Home Advertising Girls high school in Rockland County fights spam faxes with lawsuits

Girls high school in Rockland County fights spam faxes with lawsuits

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If you have a product you want to promote, think very carefully before you send an unsolicited fax to Bais Yaakov of Spring Valley.

The Orthodox Jewish high school for girls in Rockland County just might find your advertisement so annoying that it will sue you.

That’s what the school did on May 26, filing three class action lawsuits in federal court, White Plains, demanding from $5 million to $15 million from each defendant.

And that was not the first time the school has sued companies that swamped its fax machine with unwanted advertisements. It has filed 16 complaints in the past five years, in Alabama, Florida, Massachusetts, Minnesota, Nebraska, New Jersey and New York .

The school’s White Plains attorney, Aytan Bellin, has filed as many as 95 consumer protection lawsuits, according to court records.

“Sorry, I can’t talk to you,” school Principal David Sussman said when called, and then hung up.

Bellin did not respond to a message asking to discuss the cases.

Their authority to sue is courtesy of the 1991 Telephone Consumer Protection Act and the 2005 Junk Fax Prevention Act.

The legislation bans the use of a facsimile machine, computer or other device to send unsolicited advertisements to a telephone fax machine. The law exempts senders who have an established business relationship with the recipients. Even then, the fax must provide contact information for opting out of future messages.

Congress found the fusillade of faxes so onerous that it gave recipients the right to sue and to obtain $500 for each violation of the law.

The state General Business Law also restricts unsolicited faxes.

Last month, Bais Yaakov sued Textbook Warehouse of Alpharetta, Georgia, for sending 33 unwanted faxes from June 2013 to September 2014 that offered textbooks, workbooks and paperbacks for sale.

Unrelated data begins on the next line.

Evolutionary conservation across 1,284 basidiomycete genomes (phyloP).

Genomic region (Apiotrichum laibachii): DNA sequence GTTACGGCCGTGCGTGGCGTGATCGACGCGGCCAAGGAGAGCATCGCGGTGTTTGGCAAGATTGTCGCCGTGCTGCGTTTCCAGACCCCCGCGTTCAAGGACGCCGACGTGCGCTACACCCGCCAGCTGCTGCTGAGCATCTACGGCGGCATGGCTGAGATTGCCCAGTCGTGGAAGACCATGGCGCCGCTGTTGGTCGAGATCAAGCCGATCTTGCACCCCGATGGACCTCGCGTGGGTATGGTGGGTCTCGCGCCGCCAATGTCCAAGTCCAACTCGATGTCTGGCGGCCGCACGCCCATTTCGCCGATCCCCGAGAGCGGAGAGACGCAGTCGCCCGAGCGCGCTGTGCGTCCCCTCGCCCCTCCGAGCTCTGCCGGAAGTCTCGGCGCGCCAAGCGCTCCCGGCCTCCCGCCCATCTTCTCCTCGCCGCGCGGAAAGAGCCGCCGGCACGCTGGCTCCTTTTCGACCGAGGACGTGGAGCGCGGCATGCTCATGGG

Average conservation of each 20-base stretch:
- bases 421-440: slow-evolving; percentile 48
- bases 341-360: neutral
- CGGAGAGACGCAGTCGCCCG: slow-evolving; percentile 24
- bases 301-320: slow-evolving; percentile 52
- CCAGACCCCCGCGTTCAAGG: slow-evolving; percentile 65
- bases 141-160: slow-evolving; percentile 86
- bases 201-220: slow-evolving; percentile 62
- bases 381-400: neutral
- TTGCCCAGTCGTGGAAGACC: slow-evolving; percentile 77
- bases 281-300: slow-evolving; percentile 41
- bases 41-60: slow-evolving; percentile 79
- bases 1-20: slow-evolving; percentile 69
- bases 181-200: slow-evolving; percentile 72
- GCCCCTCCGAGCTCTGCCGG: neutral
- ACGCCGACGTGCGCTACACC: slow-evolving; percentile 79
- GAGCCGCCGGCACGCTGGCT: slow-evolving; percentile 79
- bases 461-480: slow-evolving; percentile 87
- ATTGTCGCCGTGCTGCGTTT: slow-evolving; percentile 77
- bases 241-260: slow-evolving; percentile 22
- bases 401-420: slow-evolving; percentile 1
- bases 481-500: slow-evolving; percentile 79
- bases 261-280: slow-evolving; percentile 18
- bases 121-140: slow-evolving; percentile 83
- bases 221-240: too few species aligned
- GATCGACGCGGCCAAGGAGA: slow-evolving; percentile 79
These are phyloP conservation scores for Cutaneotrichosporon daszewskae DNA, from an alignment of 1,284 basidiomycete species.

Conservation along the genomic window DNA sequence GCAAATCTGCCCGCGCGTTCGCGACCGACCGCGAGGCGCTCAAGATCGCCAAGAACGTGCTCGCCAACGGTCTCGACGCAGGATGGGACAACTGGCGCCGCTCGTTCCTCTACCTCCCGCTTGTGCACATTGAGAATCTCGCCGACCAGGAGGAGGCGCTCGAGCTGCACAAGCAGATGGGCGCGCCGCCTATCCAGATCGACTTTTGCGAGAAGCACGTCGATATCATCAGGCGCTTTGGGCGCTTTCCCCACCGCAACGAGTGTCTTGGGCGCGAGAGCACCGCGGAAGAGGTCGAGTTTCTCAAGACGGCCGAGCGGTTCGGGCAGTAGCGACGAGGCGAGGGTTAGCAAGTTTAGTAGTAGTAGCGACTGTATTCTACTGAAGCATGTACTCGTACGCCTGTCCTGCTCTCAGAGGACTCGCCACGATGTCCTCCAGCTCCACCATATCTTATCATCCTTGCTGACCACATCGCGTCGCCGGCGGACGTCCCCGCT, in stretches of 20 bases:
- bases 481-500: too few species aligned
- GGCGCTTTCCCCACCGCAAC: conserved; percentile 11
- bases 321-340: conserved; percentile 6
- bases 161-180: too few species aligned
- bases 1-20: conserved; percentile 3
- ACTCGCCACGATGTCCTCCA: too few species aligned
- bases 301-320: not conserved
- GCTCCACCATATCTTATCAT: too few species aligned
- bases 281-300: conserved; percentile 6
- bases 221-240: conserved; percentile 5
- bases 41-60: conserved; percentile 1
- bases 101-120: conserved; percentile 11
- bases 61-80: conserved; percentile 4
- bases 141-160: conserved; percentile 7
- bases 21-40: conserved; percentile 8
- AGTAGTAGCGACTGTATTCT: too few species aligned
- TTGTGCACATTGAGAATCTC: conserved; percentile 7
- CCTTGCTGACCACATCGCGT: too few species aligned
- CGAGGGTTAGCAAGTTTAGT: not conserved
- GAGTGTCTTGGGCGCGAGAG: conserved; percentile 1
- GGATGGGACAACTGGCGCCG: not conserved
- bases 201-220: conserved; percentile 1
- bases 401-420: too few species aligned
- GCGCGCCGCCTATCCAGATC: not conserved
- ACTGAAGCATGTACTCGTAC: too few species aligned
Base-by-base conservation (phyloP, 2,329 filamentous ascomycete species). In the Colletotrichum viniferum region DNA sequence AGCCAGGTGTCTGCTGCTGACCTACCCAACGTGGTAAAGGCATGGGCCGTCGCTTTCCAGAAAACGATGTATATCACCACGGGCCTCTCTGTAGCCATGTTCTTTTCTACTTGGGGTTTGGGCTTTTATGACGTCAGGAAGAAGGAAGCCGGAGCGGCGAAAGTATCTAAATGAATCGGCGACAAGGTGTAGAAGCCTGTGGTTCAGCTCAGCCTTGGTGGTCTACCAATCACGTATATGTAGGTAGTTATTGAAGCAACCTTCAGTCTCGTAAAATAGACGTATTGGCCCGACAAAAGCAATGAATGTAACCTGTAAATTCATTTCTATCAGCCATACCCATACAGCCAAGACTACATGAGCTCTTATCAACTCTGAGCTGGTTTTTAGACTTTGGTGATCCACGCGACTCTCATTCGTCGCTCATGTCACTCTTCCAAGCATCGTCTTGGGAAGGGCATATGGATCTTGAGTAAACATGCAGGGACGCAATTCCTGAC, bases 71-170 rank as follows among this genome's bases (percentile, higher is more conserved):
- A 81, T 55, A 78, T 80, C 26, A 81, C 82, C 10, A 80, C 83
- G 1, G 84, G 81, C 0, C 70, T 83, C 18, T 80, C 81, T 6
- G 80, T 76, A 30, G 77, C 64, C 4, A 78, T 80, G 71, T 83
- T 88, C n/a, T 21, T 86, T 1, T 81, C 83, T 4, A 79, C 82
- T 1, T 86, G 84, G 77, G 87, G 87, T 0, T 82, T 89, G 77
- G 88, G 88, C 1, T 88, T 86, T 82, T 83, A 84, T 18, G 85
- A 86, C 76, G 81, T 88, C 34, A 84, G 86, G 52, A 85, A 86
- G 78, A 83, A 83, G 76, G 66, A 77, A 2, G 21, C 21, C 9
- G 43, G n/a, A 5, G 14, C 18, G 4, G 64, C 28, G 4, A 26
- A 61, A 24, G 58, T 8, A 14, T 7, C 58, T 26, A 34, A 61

The faxes included a phone number for removing the school from future faxes, but did not comply with the letter of the law on opting out, the complaint claims.

Bais Yaakov also sued School Safety Czar, a Las Vegas company that sent 21 faxes for communications gear, such as 2-way radios, and Maximus Inc., a Weston, Virginia company that transmitted nine faxes promoting job recruitment services.

The harm, Bais Yaakov says, is the waste of paper, toner, fax machine, telephone line and staff time for handling the annoyances.

The lawsuits were filed as class actions, on the belief that a whole lot of other consumers have been spammed.

The school is not alone in feeling that uninvited faxes are a nuisance.

Telephone Consumer Protection Act lawsuits have increased from 14 in 2007 to 4,860 last year, according to Web Recon.

Organizations like JunkFax.org advise consumers how to “get even” and JunkFaxDefense.com helps businesses defend themselves from the lawsuits.

Bais Yaakov has had some success in penalizing pesty promoters.

In 2015, for instance, a U.S. magistrate judge in Trenton, New Jersey approved a $2.6 million class action settlement against Peterson’s Nelnet.

The judge awarded the school $500 in damages for faxes it had received selling college test prep guides and $5,000 as an incentive award for being bringing the case.

Bellin & Associates LLC, as class counsel, was awarded $866,790.

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